​The first biggest decision that needs to be made is what type of donor you want: anonymous or identity released/non-anonymous. This decision is often based on whether it is your intention to tell a child about the use of a donor egg or not but also whether you want them to be able to have contact with a donor in the future.
When I first started helping patients undergo egg donation treatment it was in the early ’90s (yes I am showing my age!) and we only did about half a dozen egg donation cycles per year. Some were anonymous donations, and some were known and in most cases a sister donating to a sister. Over the years more and more donation cycles occurred, and most were anonymous with the understanding that the information given to you about your donor is all that you or any resulting child would be permitted to have. For most that was sufficient but as the years have gone by, the rights of the child in knowing about their heritage and genetic origins has become more of an issue that some countries have addressed. Also, the advent of genetic DNA testing and worldwide databases means that anonymity is not the guarantee that it previously was and should therefore be considered too.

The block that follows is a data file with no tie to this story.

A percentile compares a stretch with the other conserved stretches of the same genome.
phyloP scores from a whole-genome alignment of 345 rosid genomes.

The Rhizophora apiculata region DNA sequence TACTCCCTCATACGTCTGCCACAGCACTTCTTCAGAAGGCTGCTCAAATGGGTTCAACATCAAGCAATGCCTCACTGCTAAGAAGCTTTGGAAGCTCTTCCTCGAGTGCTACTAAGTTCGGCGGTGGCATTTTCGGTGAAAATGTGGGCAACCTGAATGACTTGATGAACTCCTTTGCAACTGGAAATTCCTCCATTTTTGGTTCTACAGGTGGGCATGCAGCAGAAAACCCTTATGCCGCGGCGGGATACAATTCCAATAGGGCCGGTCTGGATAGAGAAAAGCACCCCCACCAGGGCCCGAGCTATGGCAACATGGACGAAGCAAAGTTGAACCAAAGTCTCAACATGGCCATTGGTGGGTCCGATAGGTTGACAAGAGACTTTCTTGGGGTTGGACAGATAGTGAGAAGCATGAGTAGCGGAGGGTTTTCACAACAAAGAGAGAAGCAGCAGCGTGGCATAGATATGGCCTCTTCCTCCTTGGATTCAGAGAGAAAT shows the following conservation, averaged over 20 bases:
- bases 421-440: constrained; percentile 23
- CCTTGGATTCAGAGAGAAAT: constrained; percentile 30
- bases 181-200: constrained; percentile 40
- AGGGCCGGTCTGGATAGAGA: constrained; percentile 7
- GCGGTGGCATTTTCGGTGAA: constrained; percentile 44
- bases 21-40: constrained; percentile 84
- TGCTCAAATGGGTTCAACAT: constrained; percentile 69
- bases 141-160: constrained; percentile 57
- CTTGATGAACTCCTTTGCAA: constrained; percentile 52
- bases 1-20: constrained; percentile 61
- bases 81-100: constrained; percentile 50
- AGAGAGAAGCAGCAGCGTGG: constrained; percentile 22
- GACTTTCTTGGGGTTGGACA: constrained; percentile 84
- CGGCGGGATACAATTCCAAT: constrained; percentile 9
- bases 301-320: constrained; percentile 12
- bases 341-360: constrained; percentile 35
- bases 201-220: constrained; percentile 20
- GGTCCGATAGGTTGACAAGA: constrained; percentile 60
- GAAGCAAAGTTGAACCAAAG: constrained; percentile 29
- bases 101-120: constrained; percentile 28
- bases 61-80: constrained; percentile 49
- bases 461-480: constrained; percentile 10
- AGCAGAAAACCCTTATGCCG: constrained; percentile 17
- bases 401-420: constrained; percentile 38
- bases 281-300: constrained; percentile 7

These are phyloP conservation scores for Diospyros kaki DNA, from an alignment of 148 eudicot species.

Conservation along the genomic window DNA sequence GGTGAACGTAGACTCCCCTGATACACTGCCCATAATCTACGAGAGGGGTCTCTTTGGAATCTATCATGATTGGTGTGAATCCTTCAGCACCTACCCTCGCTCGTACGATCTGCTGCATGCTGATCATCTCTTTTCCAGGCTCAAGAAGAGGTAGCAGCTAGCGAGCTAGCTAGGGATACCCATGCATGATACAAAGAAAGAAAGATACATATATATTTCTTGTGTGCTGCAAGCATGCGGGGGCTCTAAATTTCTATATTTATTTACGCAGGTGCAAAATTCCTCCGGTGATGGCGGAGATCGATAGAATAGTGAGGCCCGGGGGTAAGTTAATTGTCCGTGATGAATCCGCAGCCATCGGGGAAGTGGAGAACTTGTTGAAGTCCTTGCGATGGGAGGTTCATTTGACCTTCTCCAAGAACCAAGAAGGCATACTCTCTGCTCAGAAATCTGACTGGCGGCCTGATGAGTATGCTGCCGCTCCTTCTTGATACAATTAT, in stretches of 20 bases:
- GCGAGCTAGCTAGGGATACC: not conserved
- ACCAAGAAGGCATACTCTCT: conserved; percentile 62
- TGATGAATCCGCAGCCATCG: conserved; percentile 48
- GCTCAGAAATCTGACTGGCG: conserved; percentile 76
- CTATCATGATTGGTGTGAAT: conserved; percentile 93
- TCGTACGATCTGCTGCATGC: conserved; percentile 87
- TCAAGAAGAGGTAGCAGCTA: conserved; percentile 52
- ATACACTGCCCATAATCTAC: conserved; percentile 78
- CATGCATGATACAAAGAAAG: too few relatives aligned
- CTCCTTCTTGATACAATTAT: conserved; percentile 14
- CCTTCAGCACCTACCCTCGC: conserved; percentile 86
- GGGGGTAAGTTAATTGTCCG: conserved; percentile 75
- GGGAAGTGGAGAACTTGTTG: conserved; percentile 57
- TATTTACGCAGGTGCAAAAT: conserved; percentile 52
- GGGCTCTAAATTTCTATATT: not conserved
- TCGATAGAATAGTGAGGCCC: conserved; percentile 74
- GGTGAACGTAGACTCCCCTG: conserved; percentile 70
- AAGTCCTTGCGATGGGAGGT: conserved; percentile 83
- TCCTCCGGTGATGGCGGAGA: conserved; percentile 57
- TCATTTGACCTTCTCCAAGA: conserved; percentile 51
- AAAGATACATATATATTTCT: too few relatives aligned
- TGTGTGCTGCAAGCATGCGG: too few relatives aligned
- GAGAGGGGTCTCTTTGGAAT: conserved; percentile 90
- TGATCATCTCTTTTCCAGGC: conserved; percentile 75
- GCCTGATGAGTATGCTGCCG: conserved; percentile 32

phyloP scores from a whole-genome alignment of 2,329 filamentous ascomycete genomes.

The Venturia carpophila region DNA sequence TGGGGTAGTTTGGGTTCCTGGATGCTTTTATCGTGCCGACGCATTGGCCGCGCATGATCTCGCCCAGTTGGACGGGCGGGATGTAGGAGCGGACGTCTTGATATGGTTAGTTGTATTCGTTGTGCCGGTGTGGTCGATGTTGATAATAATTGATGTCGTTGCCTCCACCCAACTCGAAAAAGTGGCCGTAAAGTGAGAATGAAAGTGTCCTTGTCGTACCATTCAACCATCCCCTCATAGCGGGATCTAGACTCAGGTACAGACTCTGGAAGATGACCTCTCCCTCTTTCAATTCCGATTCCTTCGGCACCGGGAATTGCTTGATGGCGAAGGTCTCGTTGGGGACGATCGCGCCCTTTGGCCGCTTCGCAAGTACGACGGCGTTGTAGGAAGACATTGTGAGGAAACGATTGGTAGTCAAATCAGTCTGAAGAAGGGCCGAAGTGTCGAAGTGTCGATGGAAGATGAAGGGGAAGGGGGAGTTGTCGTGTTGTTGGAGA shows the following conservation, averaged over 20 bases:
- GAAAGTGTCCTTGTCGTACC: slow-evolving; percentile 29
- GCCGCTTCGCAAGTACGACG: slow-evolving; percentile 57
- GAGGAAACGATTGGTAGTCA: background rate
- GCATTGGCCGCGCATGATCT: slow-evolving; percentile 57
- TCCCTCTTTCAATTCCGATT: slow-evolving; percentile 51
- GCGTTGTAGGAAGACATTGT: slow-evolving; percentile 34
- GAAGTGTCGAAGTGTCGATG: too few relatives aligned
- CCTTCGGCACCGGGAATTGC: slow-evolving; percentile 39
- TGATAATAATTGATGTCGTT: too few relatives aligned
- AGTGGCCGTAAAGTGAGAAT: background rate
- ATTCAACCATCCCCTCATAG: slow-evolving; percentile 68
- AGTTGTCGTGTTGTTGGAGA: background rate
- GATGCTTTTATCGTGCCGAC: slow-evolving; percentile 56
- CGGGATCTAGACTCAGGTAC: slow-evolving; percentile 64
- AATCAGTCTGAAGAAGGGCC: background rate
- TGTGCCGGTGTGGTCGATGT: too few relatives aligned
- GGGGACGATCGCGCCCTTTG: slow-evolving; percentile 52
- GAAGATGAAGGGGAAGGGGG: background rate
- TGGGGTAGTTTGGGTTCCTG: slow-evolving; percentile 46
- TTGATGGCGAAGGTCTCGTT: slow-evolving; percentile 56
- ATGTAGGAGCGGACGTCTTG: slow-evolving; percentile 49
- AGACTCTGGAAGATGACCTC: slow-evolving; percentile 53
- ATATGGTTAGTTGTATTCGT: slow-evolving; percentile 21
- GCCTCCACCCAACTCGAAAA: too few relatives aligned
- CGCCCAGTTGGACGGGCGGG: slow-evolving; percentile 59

As of now, egg donation is still anonymous in most countries in Europe (I will base this on Europe as that is where I am based though I am aware that the US offers both anonymous and known). The UK and Portugal offer identity released donors where a higher level of information is provided on the donor prior to treatment and a child has access to contact the donor through the relevant authority once they reach the age of 18. Photos of the donor are not permitted or shared with the patients. Georgia also provides a higher level of information on potential donors and photos are shared with the patients ahead of time. The other countries we have worked with most (Greece, Spain, Cyprus, Czech Republic, and Albania) give limited information on donors such as age, blood group, height, weight, hair and eye colour, complexion, and in some cases also ethnicity, level of education and hobbies and interests. Exactly what information is given seems to vary from clinic to clinic and country to country so knowing what you want to know about a donor can guide me as to where is best to consider for treatment based on this aspect before we look at anything else!
It is a very personal choice and I do not stand in one camp or the other as I feel it is your choice as prospective parents to decide what is best for you and any future child. This question helps me to help you and that is what I am here to do.

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